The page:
Being a parent of a teenage zener myself, and in the profession of teaching and dabbling with social psychology, I can understand that parenting, teaching or counselling the zeners is not at all an easy task. This generation is nothing like we were as kids or even what millennials were when they were growing-up. They live in a different time, grow in a different environment and mature early in many ways, yet are susceptible to falling prey to online and offline predators.

There is a need to understand them and their life issues that are often complex. Without doing the same, the path is that of ignorance. Recently I came across a message shared in zest on a WhatsApp group. It read: “Today’s 13-year olds have relationship stress. When I was that age, I used to close the fridge door slowly to see how the light goes off.” This was shared by a 40-something person, parent of a zener. Some thought this was funny, but frankly I do not find it funny at all. This is just an evidence of how less we understand this generation.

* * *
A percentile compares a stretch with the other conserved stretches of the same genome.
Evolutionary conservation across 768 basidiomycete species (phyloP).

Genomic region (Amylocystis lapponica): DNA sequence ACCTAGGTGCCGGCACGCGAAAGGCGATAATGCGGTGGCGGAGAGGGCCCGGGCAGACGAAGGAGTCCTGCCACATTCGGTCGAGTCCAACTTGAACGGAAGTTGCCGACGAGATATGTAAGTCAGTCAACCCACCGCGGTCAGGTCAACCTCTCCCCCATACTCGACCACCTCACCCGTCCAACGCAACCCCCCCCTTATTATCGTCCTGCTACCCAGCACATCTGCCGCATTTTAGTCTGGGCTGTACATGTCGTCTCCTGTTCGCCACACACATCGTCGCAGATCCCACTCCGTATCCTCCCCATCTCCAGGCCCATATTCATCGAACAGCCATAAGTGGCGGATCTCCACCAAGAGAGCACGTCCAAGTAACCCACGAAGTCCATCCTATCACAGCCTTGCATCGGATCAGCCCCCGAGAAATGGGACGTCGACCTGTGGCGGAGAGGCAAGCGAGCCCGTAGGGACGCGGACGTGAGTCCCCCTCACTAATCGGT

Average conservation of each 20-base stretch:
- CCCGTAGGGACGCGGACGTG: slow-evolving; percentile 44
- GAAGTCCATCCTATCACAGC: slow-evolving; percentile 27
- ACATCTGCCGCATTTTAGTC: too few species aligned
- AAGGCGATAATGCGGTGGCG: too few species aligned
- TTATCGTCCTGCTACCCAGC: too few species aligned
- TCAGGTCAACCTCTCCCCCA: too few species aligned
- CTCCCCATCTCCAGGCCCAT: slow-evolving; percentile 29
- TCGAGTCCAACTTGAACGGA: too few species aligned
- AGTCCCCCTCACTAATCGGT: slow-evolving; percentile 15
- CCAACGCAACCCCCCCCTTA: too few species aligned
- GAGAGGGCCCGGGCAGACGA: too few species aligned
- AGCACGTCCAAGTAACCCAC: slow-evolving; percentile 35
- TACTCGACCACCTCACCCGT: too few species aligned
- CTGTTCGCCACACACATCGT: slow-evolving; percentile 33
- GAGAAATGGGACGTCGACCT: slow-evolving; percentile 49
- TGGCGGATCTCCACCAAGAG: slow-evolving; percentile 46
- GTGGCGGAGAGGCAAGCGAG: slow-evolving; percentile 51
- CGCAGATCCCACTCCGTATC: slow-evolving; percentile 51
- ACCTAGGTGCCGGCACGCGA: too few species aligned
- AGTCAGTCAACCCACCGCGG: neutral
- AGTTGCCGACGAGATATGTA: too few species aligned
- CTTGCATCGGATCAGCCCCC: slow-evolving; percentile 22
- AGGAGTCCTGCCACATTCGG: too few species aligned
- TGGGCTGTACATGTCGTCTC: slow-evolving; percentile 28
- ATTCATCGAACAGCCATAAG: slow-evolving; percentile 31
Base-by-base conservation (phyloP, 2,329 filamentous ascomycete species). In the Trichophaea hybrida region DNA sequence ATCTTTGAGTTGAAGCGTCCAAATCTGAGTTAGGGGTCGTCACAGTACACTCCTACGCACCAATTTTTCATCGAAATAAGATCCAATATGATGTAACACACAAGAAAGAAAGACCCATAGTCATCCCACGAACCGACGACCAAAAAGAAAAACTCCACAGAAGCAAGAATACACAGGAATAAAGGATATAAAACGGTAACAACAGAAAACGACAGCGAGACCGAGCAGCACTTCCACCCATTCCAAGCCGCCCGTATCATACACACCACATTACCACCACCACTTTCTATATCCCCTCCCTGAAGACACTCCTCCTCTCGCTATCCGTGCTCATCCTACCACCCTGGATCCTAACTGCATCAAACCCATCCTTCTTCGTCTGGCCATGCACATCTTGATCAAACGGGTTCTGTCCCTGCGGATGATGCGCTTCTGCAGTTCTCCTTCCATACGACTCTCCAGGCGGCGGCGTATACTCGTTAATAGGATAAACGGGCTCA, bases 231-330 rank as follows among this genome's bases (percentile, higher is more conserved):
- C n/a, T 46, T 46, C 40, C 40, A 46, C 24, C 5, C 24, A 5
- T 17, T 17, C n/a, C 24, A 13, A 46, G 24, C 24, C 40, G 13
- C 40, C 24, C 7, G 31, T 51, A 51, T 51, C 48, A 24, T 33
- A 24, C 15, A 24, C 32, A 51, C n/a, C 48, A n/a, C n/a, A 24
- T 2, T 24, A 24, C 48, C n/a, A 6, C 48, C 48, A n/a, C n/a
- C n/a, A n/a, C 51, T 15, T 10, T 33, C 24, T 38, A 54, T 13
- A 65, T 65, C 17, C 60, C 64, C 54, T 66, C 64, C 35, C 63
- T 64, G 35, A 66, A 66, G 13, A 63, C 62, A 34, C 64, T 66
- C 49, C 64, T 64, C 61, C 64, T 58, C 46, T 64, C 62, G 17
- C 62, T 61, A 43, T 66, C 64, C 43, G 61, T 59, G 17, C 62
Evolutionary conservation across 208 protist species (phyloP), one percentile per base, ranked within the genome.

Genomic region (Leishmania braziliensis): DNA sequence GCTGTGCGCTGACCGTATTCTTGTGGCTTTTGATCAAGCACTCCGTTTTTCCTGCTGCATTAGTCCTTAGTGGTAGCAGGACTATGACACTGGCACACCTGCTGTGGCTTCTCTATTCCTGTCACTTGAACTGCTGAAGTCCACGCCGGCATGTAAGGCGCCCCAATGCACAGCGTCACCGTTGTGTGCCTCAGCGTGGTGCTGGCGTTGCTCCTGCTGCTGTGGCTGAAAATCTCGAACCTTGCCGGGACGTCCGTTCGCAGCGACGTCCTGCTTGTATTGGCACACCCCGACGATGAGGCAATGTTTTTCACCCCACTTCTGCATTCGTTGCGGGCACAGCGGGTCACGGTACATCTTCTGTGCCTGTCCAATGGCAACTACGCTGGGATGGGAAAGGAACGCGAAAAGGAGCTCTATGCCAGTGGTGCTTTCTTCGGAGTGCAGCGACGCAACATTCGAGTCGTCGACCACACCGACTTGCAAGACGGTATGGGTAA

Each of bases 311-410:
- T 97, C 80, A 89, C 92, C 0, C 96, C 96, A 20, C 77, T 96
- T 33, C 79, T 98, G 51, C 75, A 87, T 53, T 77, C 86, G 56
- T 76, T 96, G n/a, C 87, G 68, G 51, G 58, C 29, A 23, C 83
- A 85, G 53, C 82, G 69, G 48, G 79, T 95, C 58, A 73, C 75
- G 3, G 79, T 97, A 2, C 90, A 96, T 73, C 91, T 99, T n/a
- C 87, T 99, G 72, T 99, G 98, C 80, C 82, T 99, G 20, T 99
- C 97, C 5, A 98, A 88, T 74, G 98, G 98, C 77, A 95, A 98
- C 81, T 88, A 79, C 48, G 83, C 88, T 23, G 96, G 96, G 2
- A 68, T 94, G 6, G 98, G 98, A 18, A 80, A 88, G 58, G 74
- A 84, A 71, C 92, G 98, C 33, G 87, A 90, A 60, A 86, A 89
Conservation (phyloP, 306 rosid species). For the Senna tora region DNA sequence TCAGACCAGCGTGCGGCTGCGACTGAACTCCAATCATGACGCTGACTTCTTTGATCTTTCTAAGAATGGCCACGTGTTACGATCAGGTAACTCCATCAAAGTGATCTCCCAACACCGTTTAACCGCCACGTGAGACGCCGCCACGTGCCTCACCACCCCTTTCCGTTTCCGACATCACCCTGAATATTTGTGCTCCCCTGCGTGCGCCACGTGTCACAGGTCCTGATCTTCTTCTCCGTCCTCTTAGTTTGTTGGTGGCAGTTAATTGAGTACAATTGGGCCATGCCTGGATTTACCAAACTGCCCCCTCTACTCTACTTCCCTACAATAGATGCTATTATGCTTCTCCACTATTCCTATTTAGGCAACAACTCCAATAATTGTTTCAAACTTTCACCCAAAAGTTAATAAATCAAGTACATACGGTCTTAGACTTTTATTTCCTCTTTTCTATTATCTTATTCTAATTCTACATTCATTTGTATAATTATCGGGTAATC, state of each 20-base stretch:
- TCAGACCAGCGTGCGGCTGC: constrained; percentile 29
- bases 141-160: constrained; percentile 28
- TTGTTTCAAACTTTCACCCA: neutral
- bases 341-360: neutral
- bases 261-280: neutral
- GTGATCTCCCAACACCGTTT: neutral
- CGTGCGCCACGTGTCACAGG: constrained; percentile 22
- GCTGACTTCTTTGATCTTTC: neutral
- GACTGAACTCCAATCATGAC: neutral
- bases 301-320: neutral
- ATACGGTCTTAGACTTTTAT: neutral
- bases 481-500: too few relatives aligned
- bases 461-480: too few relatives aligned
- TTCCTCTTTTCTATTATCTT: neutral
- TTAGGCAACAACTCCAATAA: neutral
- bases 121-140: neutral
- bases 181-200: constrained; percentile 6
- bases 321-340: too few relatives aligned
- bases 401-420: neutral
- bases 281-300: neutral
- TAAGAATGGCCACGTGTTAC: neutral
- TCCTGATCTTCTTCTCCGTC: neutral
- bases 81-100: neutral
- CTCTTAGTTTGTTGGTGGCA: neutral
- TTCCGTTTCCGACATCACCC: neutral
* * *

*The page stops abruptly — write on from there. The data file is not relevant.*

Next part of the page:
I would not blame the zeners, or their parents, teachers or whoever manages them. Often, we are ourselves confused or our thoughts are not integrated and zeners get confused by the varying voices. Take little Ishaan’s example. He studies in an alternate school. Ishaan loves reading story books. But of late his mother has told him that she will not buy him story books as they need to care for the environment and save paper. Ishaan does not quite like reading story books on a digital reader. Anyways, he studies everything academic on the tablet and even writes his notes on that, plays games on mobile, but when it comes to story books, he like them printed. He has read in his books that environmental sustainability means not adding non-biodegradable wastes, keeping the surroundings clean and recycling wherever possible. Ishaan did not quite fathom how buying story books is not caring for the environment and is quite vocal about his disagreement.